Uruk and the Emergence of Civilization
The Invention of Cities, States, and Writing in Mesopotamia
|Patrick Wyman||Feb 18||25||11|
By around 4000 BC, the marshy fringe of southern Iraq had become one of the most populous, sophisticated places in the world. This wasn’t an especially predictable state of affairs. Mesopotamia is mostly desiccated desert, a dry lowland extending north from the head of the Persian Gulf.
But two great rivers, the Tigris and the Euphrates, give it life. Ribbons of green amid the brown of the desert, they regularly spill their banks, dropping thick, fertile layers of silt onto the floodplain. When tapped for irrigation, this is some of the most productive farmland in the world. Even the wetlands at the head of the Gulf, far from being stagnant, lifeless swamps, are chock-full of usable resources like fish, shellfish, birds, edible plants, and reeds that can be used for everything from baskets to houses.
Where the crops grown along the riverbanks and in irrigated fields were combined with the bounty of the marshes, populations exploded. Some of, if not the, first cities appeared in southern Mesopotamia. For the later Mesopotamians, the first of these cities was Eridu. That was where the gods had handed down the core institutions and practices of their society, from kingship and proper religious observance to the very idea of the city. Eridu thrived for centuries, the temple at its heart built and rebuilt time and again, a symbol of the permanence of this first urban outpost.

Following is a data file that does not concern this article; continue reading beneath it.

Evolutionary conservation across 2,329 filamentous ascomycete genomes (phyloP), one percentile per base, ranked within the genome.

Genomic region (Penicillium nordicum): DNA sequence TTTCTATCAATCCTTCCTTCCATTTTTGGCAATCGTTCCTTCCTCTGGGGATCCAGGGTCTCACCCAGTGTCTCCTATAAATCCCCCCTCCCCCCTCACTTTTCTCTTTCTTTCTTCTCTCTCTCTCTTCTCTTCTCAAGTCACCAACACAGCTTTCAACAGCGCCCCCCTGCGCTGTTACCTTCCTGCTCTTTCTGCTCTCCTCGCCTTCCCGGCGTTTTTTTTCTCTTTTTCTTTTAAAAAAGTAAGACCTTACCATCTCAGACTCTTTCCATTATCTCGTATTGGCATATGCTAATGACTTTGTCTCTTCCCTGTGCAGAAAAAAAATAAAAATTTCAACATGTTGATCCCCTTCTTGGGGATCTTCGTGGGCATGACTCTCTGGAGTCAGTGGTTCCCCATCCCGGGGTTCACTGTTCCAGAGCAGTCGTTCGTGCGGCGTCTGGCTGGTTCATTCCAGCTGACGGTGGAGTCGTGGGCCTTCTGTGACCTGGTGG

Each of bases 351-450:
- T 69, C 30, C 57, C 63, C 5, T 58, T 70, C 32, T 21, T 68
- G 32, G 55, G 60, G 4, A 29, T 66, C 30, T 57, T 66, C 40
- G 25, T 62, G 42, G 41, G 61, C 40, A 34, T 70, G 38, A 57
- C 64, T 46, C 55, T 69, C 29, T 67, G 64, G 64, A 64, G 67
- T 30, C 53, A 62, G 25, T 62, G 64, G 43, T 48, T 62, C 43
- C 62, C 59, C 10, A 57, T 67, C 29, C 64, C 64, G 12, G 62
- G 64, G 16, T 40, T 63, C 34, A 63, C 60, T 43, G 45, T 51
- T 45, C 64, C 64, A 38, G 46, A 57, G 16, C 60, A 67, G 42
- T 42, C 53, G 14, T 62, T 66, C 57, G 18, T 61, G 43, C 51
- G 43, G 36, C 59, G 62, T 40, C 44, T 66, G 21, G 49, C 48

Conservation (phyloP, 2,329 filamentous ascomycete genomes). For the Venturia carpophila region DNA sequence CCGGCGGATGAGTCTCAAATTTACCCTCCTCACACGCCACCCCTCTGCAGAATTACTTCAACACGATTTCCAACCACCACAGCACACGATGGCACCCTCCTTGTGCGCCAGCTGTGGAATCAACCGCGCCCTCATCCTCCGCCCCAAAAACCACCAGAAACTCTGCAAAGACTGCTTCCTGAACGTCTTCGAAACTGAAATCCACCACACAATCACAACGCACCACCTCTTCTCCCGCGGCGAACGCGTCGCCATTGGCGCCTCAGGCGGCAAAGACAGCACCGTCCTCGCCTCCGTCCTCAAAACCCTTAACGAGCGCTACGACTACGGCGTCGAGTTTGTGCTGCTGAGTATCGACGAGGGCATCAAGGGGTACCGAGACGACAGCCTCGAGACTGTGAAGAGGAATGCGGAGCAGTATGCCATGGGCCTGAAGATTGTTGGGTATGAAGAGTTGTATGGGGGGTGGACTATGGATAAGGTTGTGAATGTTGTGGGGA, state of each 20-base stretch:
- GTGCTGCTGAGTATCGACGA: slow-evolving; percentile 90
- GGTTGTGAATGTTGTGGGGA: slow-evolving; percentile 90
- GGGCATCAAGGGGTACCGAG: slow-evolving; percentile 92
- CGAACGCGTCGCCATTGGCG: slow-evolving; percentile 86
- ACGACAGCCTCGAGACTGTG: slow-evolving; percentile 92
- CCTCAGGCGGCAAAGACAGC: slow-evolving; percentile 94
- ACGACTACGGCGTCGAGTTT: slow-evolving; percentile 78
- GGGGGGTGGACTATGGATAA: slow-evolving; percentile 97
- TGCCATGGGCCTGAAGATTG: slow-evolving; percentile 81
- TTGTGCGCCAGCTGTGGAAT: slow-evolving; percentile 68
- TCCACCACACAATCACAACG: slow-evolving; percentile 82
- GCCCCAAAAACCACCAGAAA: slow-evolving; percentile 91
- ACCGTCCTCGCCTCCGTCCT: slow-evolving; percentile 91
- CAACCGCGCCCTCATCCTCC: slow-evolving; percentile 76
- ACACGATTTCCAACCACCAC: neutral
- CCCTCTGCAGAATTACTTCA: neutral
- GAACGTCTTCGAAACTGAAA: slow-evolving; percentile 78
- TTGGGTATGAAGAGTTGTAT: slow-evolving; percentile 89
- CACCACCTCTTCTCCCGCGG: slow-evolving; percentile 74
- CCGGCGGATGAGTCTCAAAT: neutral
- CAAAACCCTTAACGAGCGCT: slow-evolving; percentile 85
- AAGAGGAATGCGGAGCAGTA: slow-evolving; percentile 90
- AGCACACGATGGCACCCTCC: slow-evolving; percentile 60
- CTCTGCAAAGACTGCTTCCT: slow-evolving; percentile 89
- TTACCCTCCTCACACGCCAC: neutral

Eridu might have been first, but after about 3800 BC, one of its neighbors eclipsed it in size, sophistication, and importance. This was Uruk, and far more than Eridu, it was where something we recognize as civilization was first born.
For much of the fourth millennium BC, Uruk was the largest city in the most urbanized region of the world. It had tens of thousands of inhabitants. Enormous monumental buildings like temples and palaces studded the city’s landscape. A priest-king ruled the city with the help of powerful households, nobles, and religious officials. This was the first state in the world as we understand it, a complex political entity centered on the city-state. It was also almost certainly the birthplace of writing, which emerged as an administrative tool to help keep track of the riches oozing through Uruk.
Uruk was the largest city of its time and place, and presumably the most important, but it wasn’t the only one. Some of the earliest writing found in Uruk lists a few of these other cities, places like Eridu, Nippur, Larsa, and Ur, the last of which would later become the leading power of Sumer and home to a powerful dynasty of kings. Each of these cities was surrounded by smaller towns and villages. Food and people flowed into the city, and the city served as the administrative focal point for a political unit - a city-state - ruled by a king.
Scholars have spent much of the past century or so trying to understand something that goes by the current name of the “Uruk Phenomenon.” This was a multifaceted expansion outward from southern Mesopotamia, centered on Uruk, that stretched east and north for a considerable distance. Mesopotamian migrants poured into what’s now western Iran. Trade routes spread in every direction, bringing in highly sought-after luxury items like gold, timber, and precious stones from hundreds or thousands of miles away. Uruk and Uruk-influenced material can be found as far away as the North Caucasus Mountains, on the borders of the Eurasian steppe. It was some combination of colonization movement, proto-imperial takeover, ideological ferment, and mercantile enterprise.